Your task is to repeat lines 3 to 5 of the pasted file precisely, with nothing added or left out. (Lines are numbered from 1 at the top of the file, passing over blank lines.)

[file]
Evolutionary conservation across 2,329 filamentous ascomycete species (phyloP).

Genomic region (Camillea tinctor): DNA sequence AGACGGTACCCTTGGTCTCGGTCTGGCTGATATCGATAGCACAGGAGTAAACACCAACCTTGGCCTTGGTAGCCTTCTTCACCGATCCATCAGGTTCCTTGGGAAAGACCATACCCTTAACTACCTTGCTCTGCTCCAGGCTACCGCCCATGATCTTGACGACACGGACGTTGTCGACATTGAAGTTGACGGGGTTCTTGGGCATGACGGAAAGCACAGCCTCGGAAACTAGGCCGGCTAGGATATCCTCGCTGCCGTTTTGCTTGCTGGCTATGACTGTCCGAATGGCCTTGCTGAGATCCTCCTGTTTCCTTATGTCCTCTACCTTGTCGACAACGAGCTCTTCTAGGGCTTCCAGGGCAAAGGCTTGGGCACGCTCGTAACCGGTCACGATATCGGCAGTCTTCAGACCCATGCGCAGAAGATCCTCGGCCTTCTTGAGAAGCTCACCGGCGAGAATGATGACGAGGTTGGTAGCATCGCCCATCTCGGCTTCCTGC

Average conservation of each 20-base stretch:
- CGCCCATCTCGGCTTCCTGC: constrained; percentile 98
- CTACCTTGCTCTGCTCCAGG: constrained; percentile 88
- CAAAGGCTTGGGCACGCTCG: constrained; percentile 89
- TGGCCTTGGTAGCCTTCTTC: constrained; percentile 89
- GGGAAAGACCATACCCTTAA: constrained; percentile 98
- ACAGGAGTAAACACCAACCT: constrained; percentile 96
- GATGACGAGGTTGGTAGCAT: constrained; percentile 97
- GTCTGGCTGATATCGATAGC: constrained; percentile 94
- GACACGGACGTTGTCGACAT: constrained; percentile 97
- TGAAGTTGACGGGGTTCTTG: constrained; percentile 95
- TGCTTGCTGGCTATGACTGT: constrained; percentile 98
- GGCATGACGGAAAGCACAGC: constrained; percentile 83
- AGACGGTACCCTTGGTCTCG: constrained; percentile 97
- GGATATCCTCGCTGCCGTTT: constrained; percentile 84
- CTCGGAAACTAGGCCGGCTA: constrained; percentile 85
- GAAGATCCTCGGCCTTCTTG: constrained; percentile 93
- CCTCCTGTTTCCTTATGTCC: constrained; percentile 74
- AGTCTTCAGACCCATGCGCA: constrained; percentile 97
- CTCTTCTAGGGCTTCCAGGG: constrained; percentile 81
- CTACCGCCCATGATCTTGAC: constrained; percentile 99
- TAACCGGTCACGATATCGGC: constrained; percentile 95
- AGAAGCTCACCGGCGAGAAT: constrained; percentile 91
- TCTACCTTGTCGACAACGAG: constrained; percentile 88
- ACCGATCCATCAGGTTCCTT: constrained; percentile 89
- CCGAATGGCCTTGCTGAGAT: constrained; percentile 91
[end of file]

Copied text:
Average conservation of each 20-base stretch:
- CGCCCATCTCGGCTTCCTGC: constrained; percentile 98
- CTACCTTGCTCTGCTCCAGG: constrained; percentile 88